National Food Safety Month: Tips for Safe Refrigeration

National Food Safety Month: Tips for Safe Refrigeration
Image: Pixabay
September 16, 2015

If you feel like you can't turn on the television without hearing about another food-related bacteria outbreak, you aren't alone.

Fortunately, there are a number of things that you can do in your home to lessen the likelihood that you or your family will become sick. As part of National Food Safety Education Month, here are some tips for keeping your refrigerator bug-free.

Keep it Cold

That little dial on your refrigerator helps you set the internal temperature, but unless it comes with a thermometer, there's no way of telling how cold your fridge actually is. Use a thermometer to make sure it's below 40 degrees. Any higher and your food enters the danger zone where harmful bacteria can multiply.

Pack it Right

Leftovers and groceries shouldn't be left out for more than two hours, so get them into the fridge as soon as possible. Bacteria can begin to grow on foods that have been left out for longer than two hours. Avoid over-packing since cool air needs to be able to circulate freely in order to keep things cold.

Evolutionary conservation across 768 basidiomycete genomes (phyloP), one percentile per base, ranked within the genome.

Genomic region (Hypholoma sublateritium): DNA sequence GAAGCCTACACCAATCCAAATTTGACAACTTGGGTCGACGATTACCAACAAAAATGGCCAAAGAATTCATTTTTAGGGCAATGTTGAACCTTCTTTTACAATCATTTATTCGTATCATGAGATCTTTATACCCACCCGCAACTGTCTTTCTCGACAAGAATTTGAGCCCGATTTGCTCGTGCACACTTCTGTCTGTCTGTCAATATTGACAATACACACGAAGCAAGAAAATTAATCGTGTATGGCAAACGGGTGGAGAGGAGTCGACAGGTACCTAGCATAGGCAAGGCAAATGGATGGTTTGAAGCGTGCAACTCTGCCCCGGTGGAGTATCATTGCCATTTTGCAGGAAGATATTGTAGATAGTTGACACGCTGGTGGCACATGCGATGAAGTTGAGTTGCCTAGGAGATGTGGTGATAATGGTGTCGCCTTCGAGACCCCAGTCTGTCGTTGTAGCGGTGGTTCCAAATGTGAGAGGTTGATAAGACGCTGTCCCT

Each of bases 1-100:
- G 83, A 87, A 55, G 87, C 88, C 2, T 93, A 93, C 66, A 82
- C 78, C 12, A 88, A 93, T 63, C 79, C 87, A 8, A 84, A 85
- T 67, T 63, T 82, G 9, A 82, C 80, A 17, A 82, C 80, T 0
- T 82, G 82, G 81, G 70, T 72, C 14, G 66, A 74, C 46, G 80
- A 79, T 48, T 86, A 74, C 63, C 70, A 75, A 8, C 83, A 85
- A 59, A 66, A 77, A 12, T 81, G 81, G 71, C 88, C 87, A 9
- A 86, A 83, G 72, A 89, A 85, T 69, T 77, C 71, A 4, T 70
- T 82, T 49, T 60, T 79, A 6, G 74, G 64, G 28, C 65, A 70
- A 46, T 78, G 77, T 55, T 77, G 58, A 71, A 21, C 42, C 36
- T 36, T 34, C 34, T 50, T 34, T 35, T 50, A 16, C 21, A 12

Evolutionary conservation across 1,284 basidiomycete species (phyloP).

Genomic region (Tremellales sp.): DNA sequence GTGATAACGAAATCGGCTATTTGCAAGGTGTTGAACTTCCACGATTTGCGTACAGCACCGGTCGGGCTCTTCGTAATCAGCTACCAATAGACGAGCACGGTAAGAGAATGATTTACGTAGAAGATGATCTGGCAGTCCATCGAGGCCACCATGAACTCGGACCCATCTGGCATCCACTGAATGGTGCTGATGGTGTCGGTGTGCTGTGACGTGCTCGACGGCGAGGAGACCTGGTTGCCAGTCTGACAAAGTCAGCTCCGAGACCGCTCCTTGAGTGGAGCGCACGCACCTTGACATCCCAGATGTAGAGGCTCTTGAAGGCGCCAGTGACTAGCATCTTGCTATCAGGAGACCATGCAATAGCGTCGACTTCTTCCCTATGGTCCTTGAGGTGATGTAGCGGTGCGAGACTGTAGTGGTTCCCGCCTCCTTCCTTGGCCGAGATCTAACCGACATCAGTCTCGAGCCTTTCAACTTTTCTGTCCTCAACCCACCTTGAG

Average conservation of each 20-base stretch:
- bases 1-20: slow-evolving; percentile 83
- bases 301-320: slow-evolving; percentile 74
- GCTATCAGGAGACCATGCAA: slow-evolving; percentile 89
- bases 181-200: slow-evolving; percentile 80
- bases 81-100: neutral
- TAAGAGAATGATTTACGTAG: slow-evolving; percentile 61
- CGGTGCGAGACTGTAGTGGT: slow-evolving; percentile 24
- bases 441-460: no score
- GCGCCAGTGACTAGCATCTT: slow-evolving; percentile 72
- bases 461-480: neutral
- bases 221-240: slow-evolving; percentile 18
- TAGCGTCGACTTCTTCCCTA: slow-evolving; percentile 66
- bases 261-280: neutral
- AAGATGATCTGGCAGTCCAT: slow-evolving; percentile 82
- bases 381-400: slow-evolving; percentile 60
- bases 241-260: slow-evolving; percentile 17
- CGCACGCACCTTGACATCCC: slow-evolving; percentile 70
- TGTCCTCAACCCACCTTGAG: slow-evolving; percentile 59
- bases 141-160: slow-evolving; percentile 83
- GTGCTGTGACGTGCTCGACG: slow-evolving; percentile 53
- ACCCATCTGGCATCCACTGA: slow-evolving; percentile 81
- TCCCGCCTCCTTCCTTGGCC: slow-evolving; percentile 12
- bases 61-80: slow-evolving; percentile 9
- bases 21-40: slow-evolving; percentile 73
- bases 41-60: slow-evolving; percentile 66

To avoid cross contamination, fresh fruits and vegetables should be kept separate from raw meat, poultry, seafood, and eggs. Meat should be placed in dishes or bowls that can catch any liquids that result from defrosting or storing.

Keep it Clean

Your fridge does a great job slowing bacteria growth, but doesn't kill it outright. This is why regular cleaning is absolutely necessary. While meat is commonly associated with food poisoning, a recent NSF International study found that the refrigerator produce compartment had the most germs of any other part of the kitchen.

Clean your bins, shelves and walls with hot soapy water and dry with a clean cloth towel. Spills, especially if they're meat juices, should be cleaned up immediately and regularly throw out food that is old, rotten or moldy.

For more information about safe refrigerator storage visit FoodSafety.gov.